Flies in the ointment

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Flies in the ointment

Australia’s flies are a persistent but potentially useful mob. 

Story by Amanda Burdon

They have given us our great Aussie salute, spawned the unforgettable cork hat and inspired some of our best-loved expressions. Flies have buzzed and bitten their way into our nation’s psyche. Chances are you are swatting one away right now!

Energetic  (“like a blue-arsed fly”), enterprising (“no flies on their back”) and ever-present (“a fly on the wall”), these widespread and well-travelled insects have even been blamed for our unique Australian drawl. Tight-lipped speech sure limits your chances of swallowing one.

Dutch explorer William Dampier was possibly the first European to document our pesky bush flies, but explorer Ernest Giles, writing in 1876, captured them most eloquently:

The flies at the camp today were, if possible, even more numerous than before. They infest the whole air; ... we can’t help eating, drinking, and breathing flies; they go down our throats in spite of our teeth, and we wear them all over our bodies; they creep up one’s clothes and die, and others go after them to see what they die of. 

Think flies and you probably think immediately of the bush fly or its larger, clumsier cousin, the blowfly. Introduced to Australia with the first sheep, the blowie soon made itself at home and multiplied. Today, it remains one of our sheep industry’s biggest health and welfare issues, costing producers an estimated $280 million each year through fly strike.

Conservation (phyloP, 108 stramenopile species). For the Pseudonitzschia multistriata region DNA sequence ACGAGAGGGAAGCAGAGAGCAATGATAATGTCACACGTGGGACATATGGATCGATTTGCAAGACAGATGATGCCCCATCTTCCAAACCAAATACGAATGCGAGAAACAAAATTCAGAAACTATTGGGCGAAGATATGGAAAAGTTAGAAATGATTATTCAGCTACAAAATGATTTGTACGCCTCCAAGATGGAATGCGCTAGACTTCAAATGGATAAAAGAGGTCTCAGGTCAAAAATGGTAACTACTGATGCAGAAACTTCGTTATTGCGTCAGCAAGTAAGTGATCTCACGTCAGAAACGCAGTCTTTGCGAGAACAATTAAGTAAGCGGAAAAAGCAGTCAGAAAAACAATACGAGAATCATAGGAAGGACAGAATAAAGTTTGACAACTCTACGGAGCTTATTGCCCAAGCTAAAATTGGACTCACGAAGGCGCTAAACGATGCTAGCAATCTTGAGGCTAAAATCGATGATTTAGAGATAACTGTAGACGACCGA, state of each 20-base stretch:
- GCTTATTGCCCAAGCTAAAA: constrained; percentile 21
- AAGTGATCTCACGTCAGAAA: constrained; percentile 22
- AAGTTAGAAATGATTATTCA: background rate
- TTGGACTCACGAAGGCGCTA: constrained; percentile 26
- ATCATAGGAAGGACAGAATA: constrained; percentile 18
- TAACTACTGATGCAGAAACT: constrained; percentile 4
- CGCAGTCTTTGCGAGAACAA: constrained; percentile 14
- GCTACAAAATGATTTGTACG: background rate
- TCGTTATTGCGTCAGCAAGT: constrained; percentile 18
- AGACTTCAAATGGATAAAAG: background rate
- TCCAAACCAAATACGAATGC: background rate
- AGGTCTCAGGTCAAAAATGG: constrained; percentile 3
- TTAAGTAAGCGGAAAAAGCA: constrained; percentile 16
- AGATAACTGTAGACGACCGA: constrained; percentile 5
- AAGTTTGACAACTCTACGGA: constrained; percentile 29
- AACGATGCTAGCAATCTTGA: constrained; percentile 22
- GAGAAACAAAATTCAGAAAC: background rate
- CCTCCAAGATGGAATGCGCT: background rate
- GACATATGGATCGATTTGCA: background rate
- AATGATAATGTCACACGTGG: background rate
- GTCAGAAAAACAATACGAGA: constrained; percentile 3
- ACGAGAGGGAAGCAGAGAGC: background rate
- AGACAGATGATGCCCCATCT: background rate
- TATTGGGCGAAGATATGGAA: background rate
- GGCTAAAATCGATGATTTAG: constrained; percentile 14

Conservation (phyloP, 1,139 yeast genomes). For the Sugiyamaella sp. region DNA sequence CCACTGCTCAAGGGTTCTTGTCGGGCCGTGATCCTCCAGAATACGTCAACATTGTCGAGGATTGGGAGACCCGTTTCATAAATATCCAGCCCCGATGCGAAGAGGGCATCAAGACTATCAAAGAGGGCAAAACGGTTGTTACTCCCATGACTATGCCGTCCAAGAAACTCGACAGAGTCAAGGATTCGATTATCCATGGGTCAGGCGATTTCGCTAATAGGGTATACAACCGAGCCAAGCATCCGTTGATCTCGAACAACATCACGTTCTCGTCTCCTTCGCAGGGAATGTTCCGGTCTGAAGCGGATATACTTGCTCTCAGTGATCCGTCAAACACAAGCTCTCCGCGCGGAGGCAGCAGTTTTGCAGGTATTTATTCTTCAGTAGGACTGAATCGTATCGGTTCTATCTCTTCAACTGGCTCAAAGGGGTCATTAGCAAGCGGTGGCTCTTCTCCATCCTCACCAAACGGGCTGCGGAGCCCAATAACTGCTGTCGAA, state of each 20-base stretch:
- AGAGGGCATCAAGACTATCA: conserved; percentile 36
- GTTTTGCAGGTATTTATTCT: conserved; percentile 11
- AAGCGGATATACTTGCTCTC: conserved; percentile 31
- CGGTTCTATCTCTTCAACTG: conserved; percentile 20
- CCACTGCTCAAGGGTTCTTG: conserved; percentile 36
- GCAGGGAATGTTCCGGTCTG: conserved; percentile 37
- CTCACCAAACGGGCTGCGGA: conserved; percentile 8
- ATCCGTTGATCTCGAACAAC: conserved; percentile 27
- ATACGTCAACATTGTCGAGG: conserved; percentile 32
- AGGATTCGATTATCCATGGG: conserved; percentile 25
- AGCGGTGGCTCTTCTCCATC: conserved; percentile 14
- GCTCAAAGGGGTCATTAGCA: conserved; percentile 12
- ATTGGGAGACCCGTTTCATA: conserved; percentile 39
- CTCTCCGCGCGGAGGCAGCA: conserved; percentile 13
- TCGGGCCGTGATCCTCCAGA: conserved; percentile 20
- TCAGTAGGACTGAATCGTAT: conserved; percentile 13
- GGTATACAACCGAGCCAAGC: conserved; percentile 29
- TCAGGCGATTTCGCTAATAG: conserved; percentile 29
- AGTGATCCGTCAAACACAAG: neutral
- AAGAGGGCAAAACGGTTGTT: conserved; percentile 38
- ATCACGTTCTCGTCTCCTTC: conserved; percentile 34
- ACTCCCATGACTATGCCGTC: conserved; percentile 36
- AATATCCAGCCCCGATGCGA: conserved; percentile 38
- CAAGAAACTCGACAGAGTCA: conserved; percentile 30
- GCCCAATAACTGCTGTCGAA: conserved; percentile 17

Advances in chemical treatments and sheep breech management and genetics have made significant inroads in the management of flystrike, butAustralian Wool Innovation’s Geoff Lindon says the recent mapping of the blowfly’s genome (including 2950 unique genes) holds great promise.

“We hope it will enable us to target new chemicals and develop new vaccines that trigger an immune response in sheep when fly larvae begin to attack,” says the program manager of productivity and animal welfare. “The blowfly is certainly one tough customer and it will be a problem for the foreseeable future because it can live in all sorts of conditions.”

The Australian bush fly is equally well-adapted to life on our continent. Populations exploded following the introduction of cattle. With the average beast producing 12 x 2-litre pats a day, and each of these “fly nurseries” supporting up to 1200 babies, the sky was the limit.

 Although bush fly populations continue to rise and fall in response to rainfall, temperature and subsequent pasture growth, numbers generally decline in southern Australia during the cooler and wetter months. But they quickly recover in spring and early summer, when flies that have over-wintered in the warmer north and drier inland hitch a ride south on the prevailing warm north and north-easterly winds, sometimes travelling hundreds of kilometres a day.

This story excerpt is from Issue #109

Outback Magazine: Oct/Nov 2016

2017-02-16T11:04:02+00:00 September 16th, 2016|Categories: Nature, Stories|Tags: |
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